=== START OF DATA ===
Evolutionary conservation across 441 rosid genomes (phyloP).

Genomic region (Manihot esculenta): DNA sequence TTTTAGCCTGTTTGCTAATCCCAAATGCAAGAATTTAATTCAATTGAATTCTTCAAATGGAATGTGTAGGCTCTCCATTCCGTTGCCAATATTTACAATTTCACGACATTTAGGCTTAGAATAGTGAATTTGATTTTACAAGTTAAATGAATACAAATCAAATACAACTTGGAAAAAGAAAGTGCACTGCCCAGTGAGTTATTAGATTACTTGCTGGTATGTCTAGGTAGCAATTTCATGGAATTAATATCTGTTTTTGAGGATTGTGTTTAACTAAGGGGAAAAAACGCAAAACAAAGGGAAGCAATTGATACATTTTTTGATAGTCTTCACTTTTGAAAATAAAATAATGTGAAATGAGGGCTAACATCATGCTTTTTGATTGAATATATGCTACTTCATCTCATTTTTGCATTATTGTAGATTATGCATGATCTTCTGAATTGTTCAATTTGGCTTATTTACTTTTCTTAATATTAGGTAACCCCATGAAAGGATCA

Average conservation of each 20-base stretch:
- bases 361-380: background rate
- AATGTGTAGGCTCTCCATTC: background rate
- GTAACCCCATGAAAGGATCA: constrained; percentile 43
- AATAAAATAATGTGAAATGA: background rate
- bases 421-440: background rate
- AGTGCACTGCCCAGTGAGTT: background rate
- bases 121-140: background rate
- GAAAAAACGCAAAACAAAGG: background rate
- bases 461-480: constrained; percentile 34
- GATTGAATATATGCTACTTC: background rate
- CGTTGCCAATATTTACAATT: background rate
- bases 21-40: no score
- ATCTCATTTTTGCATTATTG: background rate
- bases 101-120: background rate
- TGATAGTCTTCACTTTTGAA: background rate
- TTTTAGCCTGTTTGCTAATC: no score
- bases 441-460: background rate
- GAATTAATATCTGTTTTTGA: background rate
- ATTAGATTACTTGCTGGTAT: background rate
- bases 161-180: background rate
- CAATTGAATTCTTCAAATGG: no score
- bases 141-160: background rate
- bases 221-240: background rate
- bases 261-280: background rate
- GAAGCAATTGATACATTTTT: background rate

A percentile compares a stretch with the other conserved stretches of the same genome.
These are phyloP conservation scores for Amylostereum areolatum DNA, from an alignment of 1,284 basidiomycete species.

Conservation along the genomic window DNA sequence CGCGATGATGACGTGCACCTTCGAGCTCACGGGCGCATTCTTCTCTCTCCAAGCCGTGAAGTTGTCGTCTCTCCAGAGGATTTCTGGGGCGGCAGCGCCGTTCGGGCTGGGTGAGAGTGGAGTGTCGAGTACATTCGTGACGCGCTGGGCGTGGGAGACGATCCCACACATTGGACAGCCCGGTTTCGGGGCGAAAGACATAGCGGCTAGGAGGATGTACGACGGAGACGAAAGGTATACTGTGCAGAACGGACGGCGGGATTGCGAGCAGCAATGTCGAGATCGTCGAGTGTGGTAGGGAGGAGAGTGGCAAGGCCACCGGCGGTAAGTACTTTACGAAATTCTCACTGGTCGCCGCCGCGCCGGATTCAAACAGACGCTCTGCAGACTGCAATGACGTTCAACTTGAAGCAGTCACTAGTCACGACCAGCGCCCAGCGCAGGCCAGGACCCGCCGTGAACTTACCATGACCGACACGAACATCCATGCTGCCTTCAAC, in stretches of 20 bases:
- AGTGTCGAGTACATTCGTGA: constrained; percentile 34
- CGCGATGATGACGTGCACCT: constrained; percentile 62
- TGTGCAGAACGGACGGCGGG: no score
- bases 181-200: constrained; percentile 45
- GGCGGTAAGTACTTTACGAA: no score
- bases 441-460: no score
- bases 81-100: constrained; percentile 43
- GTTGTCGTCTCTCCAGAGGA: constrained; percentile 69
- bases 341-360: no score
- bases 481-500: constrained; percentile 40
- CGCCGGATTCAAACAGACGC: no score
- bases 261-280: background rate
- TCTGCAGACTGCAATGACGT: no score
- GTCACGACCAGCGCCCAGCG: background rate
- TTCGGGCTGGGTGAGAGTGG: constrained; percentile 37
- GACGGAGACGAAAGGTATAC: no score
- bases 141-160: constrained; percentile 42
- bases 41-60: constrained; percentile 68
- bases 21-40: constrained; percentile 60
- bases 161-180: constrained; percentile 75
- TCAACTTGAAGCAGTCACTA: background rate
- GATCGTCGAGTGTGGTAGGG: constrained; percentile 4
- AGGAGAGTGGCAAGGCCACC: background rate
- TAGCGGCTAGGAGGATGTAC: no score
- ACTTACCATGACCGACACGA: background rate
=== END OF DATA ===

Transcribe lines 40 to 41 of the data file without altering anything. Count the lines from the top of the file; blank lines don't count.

- bases 341-360: no score
- bases 481-500: constrained; percentile 40